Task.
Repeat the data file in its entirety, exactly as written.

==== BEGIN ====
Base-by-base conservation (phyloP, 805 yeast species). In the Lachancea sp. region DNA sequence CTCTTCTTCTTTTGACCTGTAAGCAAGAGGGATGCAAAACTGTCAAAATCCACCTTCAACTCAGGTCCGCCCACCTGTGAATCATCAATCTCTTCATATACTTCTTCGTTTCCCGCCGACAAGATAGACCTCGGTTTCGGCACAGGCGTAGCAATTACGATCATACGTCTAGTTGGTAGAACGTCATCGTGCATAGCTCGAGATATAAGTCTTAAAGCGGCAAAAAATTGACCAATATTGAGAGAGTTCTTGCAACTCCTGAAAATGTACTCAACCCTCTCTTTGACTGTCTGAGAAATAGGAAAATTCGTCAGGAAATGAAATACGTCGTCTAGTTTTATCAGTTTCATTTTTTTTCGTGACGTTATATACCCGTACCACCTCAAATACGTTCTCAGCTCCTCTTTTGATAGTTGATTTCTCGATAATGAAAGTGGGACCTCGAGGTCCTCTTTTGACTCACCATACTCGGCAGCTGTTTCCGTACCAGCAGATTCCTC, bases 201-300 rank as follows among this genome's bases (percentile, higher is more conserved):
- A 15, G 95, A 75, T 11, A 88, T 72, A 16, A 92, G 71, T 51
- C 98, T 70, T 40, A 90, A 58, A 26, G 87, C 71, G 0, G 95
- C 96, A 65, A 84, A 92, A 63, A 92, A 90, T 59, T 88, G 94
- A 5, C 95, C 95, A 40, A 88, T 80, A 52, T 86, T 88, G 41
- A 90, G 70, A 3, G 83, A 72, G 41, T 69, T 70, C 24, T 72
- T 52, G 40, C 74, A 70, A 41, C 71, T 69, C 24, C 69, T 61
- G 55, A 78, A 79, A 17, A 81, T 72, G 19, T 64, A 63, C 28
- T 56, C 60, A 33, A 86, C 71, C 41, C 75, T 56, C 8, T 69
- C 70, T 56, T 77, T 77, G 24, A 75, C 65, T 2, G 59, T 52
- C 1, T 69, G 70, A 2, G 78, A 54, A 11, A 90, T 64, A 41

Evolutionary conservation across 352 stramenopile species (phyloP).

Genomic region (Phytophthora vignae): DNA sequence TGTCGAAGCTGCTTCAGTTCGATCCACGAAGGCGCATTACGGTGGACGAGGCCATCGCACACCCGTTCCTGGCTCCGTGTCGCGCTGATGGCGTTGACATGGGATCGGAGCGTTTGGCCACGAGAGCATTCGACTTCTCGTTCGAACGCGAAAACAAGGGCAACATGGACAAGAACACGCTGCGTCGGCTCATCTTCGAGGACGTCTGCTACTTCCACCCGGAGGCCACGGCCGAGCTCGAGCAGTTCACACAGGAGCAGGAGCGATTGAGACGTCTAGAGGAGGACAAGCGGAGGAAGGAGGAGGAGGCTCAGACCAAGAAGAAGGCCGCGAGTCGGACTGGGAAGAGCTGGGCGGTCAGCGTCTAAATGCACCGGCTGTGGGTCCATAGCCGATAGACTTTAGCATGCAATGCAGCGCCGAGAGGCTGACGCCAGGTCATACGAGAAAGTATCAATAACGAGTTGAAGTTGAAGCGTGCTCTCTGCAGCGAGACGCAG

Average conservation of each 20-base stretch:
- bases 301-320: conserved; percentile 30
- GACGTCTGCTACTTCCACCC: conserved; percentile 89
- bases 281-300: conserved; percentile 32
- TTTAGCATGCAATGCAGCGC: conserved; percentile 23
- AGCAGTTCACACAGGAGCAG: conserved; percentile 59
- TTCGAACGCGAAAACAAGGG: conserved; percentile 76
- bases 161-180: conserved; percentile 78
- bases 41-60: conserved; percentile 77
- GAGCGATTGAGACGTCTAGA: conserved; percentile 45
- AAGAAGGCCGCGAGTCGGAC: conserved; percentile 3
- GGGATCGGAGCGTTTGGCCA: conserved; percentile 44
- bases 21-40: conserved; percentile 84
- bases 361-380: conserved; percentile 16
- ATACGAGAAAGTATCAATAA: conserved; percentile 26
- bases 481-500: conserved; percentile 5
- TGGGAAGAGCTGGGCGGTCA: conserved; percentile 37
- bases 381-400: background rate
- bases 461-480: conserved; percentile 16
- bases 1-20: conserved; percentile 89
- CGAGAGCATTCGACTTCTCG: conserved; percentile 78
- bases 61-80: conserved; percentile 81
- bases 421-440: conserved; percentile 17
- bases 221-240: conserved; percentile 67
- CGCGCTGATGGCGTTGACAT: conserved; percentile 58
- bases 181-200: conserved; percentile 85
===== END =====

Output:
Base-by-base conservation (phyloP, 805 yeast species). In the Lachancea sp. region DNA sequence CTCTTCTTCTTTTGACCTGTAAGCAAGAGGGATGCAAAACTGTCAAAATCCACCTTCAACTCAGGTCCGCCCACCTGTGAATCATCAATCTCTTCATATACTTCTTCGTTTCCCGCCGACAAGATAGACCTCGGTTTCGGCACAGGCGTAGCAATTACGATCATACGTCTAGTTGGTAGAACGTCATCGTGCATAGCTCGAGATATAAGTCTTAAAGCGGCAAAAAATTGACCAATATTGAGAGAGTTCTTGCAACTCCTGAAAATGTACTCAACCCTCTCTTTGACTGTCTGAGAAATAGGAAAATTCGTCAGGAAATGAAATACGTCGTCTAGTTTTATCAGTTTCATTTTTTTTCGTGACGTTATATACCCGTACCACCTCAAATACGTTCTCAGCTCCTCTTTTGATAGTTGATTTCTCGATAATGAAAGTGGGACCTCGAGGTCCTCTTTTGACTCACCATACTCGGCAGCTGTTTCCGTACCAGCAGATTCCTC, bases 201-300 rank as follows among this genome's bases (percentile, higher is more conserved):
- A 15, G 95, A 75, T 11, A 88, T 72, A 16, A 92, G 71, T 51
- C 98, T 70, T 40, A 90, A 58, A 26, G 87, C 71, G 0, G 95
- C 96, A 65, A 84, A 92, A 63, A 92, A 90, T 59, T 88, G 94
- A 5, C 95, C 95, A 40, A 88, T 80, A 52, T 86, T 88, G 41
- A 90, G 70, A 3, G 83, A 72, G 41, T 69, T 70, C 24, T 72
- T 52, G 40, C 74, A 70, A 41, C 71, T 69, C 24, C 69, T 61
- G 55, A 78, A 79, A 17, A 81, T 72, G 19, T 64, A 63, C 28
- T 56, C 60, A 33, A 86, C 71, C 41, C 75, T 56, C 8, T 69
- C 70, T 56, T 77, T 77, G 24, A 75, C 65, T 2, G 59, T 52
- C 1, T 69, G 70, A 2, G 78, A 54, A 11, A 90, T 64, A 41

Evolutionary conservation across 352 stramenopile species (phyloP).

Genomic region (Phytophthora vignae): DNA sequence TGTCGAAGCTGCTTCAGTTCGATCCACGAAGGCGCATTACGGTGGACGAGGCCATCGCACACCCGTTCCTGGCTCCGTGTCGCGCTGATGGCGTTGACATGGGATCGGAGCGTTTGGCCACGAGAGCATTCGACTTCTCGTTCGAACGCGAAAACAAGGGCAACATGGACAAGAACACGCTGCGTCGGCTCATCTTCGAGGACGTCTGCTACTTCCACCCGGAGGCCACGGCCGAGCTCGAGCAGTTCACACAGGAGCAGGAGCGATTGAGACGTCTAGAGGAGGACAAGCGGAGGAAGGAGGAGGAGGCTCAGACCAAGAAGAAGGCCGCGAGTCGGACTGGGAAGAGCTGGGCGGTCAGCGTCTAAATGCACCGGCTGTGGGTCCATAGCCGATAGACTTTAGCATGCAATGCAGCGCCGAGAGGCTGACGCCAGGTCATACGAGAAAGTATCAATAACGAGTTGAAGTTGAAGCGTGCTCTCTGCAGCGAGACGCAG

Average conservation of each 20-base stretch:
- bases 301-320: conserved; percentile 30
- GACGTCTGCTACTTCCACCC: conserved; percentile 89
- bases 281-300: conserved; percentile 32
- TTTAGCATGCAATGCAGCGC: conserved; percentile 23
- AGCAGTTCACACAGGAGCAG: conserved; percentile 59
- TTCGAACGCGAAAACAAGGG: conserved; percentile 76
- bases 161-180: conserved; percentile 78
- bases 41-60: conserved; percentile 77
- GAGCGATTGAGACGTCTAGA: conserved; percentile 45
- AAGAAGGCCGCGAGTCGGAC: conserved; percentile 3
- GGGATCGGAGCGTTTGGCCA: conserved; percentile 44
- bases 21-40: conserved; percentile 84
- bases 361-380: conserved; percentile 16
- ATACGAGAAAGTATCAATAA: conserved; percentile 26
- bases 481-500: conserved; percentile 5
- TGGGAAGAGCTGGGCGGTCA: conserved; percentile 37
- bases 381-400: background rate
- bases 461-480: conserved; percentile 16
- bases 1-20: conserved; percentile 89
- CGAGAGCATTCGACTTCTCG: conserved; percentile 78
- bases 61-80: conserved; percentile 81
- bases 421-440: conserved; percentile 17
- bases 221-240: conserved; percentile 67
- CGCGCTGATGGCGTTGACAT: conserved; percentile 58
- bases 181-200: conserved; percentile 85